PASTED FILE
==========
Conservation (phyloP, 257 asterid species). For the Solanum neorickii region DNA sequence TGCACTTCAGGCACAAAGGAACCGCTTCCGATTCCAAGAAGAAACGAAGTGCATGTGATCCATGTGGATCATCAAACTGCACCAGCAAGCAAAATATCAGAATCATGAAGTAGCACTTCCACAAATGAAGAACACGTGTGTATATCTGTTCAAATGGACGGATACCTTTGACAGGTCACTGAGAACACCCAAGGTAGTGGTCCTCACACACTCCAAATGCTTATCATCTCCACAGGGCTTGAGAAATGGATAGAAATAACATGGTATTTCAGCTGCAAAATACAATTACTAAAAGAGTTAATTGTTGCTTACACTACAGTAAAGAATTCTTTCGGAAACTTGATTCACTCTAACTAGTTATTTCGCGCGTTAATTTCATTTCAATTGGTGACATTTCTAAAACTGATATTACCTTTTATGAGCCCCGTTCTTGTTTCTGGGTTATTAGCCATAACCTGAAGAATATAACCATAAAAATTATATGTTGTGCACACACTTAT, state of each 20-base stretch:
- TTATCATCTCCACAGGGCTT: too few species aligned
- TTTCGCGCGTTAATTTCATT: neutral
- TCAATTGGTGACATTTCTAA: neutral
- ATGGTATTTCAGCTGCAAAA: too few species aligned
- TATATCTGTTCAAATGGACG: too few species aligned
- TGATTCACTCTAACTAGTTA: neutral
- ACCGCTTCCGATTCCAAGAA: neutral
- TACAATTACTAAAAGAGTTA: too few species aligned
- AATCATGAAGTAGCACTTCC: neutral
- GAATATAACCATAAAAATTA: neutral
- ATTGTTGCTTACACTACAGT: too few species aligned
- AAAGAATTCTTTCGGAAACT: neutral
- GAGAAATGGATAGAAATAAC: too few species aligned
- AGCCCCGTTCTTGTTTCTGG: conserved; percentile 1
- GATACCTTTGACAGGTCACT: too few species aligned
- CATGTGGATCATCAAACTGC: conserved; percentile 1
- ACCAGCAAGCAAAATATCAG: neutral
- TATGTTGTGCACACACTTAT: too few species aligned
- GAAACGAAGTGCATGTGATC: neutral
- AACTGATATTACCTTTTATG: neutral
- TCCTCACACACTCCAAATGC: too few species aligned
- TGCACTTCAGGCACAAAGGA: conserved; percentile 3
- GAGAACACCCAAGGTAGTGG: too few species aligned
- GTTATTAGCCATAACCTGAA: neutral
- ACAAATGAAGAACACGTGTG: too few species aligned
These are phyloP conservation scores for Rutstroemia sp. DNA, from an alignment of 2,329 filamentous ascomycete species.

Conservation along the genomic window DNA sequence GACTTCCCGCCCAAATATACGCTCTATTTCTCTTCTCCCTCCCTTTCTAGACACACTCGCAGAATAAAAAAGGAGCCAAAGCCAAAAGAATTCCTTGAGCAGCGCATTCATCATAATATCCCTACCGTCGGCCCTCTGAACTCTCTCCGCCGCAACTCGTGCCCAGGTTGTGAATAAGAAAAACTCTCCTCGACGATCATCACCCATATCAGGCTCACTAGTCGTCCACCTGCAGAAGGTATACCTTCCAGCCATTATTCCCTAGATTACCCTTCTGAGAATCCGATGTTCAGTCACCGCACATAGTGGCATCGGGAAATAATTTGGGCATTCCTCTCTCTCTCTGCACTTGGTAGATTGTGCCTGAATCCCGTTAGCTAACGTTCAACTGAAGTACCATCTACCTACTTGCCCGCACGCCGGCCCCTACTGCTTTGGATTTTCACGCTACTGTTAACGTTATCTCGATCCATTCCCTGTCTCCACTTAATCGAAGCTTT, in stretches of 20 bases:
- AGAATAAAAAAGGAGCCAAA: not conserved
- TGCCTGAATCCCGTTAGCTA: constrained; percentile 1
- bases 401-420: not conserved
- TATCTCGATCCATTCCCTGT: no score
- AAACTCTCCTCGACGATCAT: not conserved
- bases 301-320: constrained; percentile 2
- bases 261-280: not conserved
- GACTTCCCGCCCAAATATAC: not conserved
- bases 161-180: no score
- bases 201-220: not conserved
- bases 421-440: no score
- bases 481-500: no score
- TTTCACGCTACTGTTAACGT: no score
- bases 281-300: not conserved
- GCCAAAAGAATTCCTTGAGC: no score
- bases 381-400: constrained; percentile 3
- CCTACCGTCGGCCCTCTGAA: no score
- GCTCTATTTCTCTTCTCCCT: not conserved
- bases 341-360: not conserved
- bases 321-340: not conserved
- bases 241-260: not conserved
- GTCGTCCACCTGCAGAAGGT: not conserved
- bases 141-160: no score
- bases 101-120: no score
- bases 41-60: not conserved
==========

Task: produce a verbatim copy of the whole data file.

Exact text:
Conservation (phyloP, 257 asterid species). For the Solanum neorickii region DNA sequence TGCACTTCAGGCACAAAGGAACCGCTTCCGATTCCAAGAAGAAACGAAGTGCATGTGATCCATGTGGATCATCAAACTGCACCAGCAAGCAAAATATCAGAATCATGAAGTAGCACTTCCACAAATGAAGAACACGTGTGTATATCTGTTCAAATGGACGGATACCTTTGACAGGTCACTGAGAACACCCAAGGTAGTGGTCCTCACACACTCCAAATGCTTATCATCTCCACAGGGCTTGAGAAATGGATAGAAATAACATGGTATTTCAGCTGCAAAATACAATTACTAAAAGAGTTAATTGTTGCTTACACTACAGTAAAGAATTCTTTCGGAAACTTGATTCACTCTAACTAGTTATTTCGCGCGTTAATTTCATTTCAATTGGTGACATTTCTAAAACTGATATTACCTTTTATGAGCCCCGTTCTTGTTTCTGGGTTATTAGCCATAACCTGAAGAATATAACCATAAAAATTATATGTTGTGCACACACTTAT, state of each 20-base stretch:
- TTATCATCTCCACAGGGCTT: too few species aligned
- TTTCGCGCGTTAATTTCATT: neutral
- TCAATTGGTGACATTTCTAA: neutral
- ATGGTATTTCAGCTGCAAAA: too few species aligned
- TATATCTGTTCAAATGGACG: too few species aligned
- TGATTCACTCTAACTAGTTA: neutral
- ACCGCTTCCGATTCCAAGAA: neutral
- TACAATTACTAAAAGAGTTA: too few species aligned
- AATCATGAAGTAGCACTTCC: neutral
- GAATATAACCATAAAAATTA: neutral
- ATTGTTGCTTACACTACAGT: too few species aligned
- AAAGAATTCTTTCGGAAACT: neutral
- GAGAAATGGATAGAAATAAC: too few species aligned
- AGCCCCGTTCTTGTTTCTGG: conserved; percentile 1
- GATACCTTTGACAGGTCACT: too few species aligned
- CATGTGGATCATCAAACTGC: conserved; percentile 1
- ACCAGCAAGCAAAATATCAG: neutral
- TATGTTGTGCACACACTTAT: too few species aligned
- GAAACGAAGTGCATGTGATC: neutral
- AACTGATATTACCTTTTATG: neutral
- TCCTCACACACTCCAAATGC: too few species aligned
- TGCACTTCAGGCACAAAGGA: conserved; percentile 3
- GAGAACACCCAAGGTAGTGG: too few species aligned
- GTTATTAGCCATAACCTGAA: neutral
- ACAAATGAAGAACACGTGTG: too few species aligned
These are phyloP conservation scores for Rutstroemia sp. DNA, from an alignment of 2,329 filamentous ascomycete species.

Conservation along the genomic window DNA sequence GACTTCCCGCCCAAATATACGCTCTATTTCTCTTCTCCCTCCCTTTCTAGACACACTCGCAGAATAAAAAAGGAGCCAAAGCCAAAAGAATTCCTTGAGCAGCGCATTCATCATAATATCCCTACCGTCGGCCCTCTGAACTCTCTCCGCCGCAACTCGTGCCCAGGTTGTGAATAAGAAAAACTCTCCTCGACGATCATCACCCATATCAGGCTCACTAGTCGTCCACCTGCAGAAGGTATACCTTCCAGCCATTATTCCCTAGATTACCCTTCTGAGAATCCGATGTTCAGTCACCGCACATAGTGGCATCGGGAAATAATTTGGGCATTCCTCTCTCTCTCTGCACTTGGTAGATTGTGCCTGAATCCCGTTAGCTAACGTTCAACTGAAGTACCATCTACCTACTTGCCCGCACGCCGGCCCCTACTGCTTTGGATTTTCACGCTACTGTTAACGTTATCTCGATCCATTCCCTGTCTCCACTTAATCGAAGCTTT, in stretches of 20 bases:
- AGAATAAAAAAGGAGCCAAA: not conserved
- TGCCTGAATCCCGTTAGCTA: constrained; percentile 1
- bases 401-420: not conserved
- TATCTCGATCCATTCCCTGT: no score
- AAACTCTCCTCGACGATCAT: not conserved
- bases 301-320: constrained; percentile 2
- bases 261-280: not conserved
- GACTTCCCGCCCAAATATAC: not conserved
- bases 161-180: no score
- bases 201-220: not conserved
- bases 421-440: no score
- bases 481-500: no score
- TTTCACGCTACTGTTAACGT: no score
- bases 281-300: not conserved
- GCCAAAAGAATTCCTTGAGC: no score
- bases 381-400: constrained; percentile 3
- CCTACCGTCGGCCCTCTGAA: no score
- GCTCTATTTCTCTTCTCCCT: not conserved
- bases 341-360: not conserved
- bases 321-340: not conserved
- bases 241-260: not conserved
- GTCGTCCACCTGCAGAAGGT: not conserved
- bases 141-160: no score
- bases 101-120: no score
- bases 41-60: not conserved